• Store Closures: 
    • JCPenney: After years of accumulated losses and continuing sales declines, JCPenney filed for bankruptcy reorganization in May. The company is expected to close 242 stores permanently; however, was granted rent relief for June and July for approximately 600 ongoing locations. 
    • Stein Mart: Stein Mart is closing all 279 stores across the country. Stein Mart CEO Hunt Hawkins said the company was ultimately pushed to the brink by the coronavirus pandemic as its liquidity dried up and sales declined significantly. 
    • Stage Stores: Stage Stores, which had suffered financially for several years, is closing all locations and winding down company operations after failing to find a buyer after filing for bankruptcy in May.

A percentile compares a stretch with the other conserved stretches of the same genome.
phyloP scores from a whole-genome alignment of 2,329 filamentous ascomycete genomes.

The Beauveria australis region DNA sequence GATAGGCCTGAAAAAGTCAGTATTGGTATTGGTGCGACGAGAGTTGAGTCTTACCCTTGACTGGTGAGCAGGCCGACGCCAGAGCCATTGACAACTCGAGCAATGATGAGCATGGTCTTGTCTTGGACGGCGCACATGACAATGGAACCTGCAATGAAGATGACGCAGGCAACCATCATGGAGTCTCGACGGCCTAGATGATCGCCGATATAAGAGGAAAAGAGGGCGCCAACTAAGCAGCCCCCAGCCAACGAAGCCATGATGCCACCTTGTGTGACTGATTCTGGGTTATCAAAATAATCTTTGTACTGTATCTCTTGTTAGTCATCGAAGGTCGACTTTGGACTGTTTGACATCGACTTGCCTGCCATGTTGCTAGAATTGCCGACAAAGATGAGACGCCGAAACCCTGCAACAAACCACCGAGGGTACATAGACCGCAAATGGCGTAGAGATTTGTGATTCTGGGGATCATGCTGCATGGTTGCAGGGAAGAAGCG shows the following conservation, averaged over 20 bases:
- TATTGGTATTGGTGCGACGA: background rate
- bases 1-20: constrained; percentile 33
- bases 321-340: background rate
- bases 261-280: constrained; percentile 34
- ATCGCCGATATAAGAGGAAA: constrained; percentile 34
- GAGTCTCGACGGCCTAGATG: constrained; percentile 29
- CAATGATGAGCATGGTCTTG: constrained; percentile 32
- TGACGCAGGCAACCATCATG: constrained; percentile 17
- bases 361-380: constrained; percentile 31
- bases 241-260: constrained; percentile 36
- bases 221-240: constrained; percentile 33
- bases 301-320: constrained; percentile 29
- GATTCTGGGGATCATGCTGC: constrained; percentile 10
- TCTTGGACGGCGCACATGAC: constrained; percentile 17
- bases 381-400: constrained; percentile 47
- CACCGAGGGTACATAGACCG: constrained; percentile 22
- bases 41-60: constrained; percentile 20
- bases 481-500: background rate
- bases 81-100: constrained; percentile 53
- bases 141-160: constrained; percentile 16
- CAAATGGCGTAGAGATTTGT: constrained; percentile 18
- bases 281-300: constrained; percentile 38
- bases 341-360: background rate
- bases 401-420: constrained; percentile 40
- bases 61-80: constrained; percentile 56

• Lord & Taylor: Lord & Taylor is closing 19 of its 38 stores to make itself more attractive to a potential buyer after owner Le Tote filed for bankruptcy in early August. 
    • Neiman Marcus: Neiman Marcus is closing five of its namesake locations, as well as 17 of its off-price Last Call stores, according to court documents. The company came to an agreement with "a significant majority of its creditors," to be majority owners if the process, which is expected to eliminate approximately $4 billion of the company’s existing debt, wraps up as expected in the fall of 2020.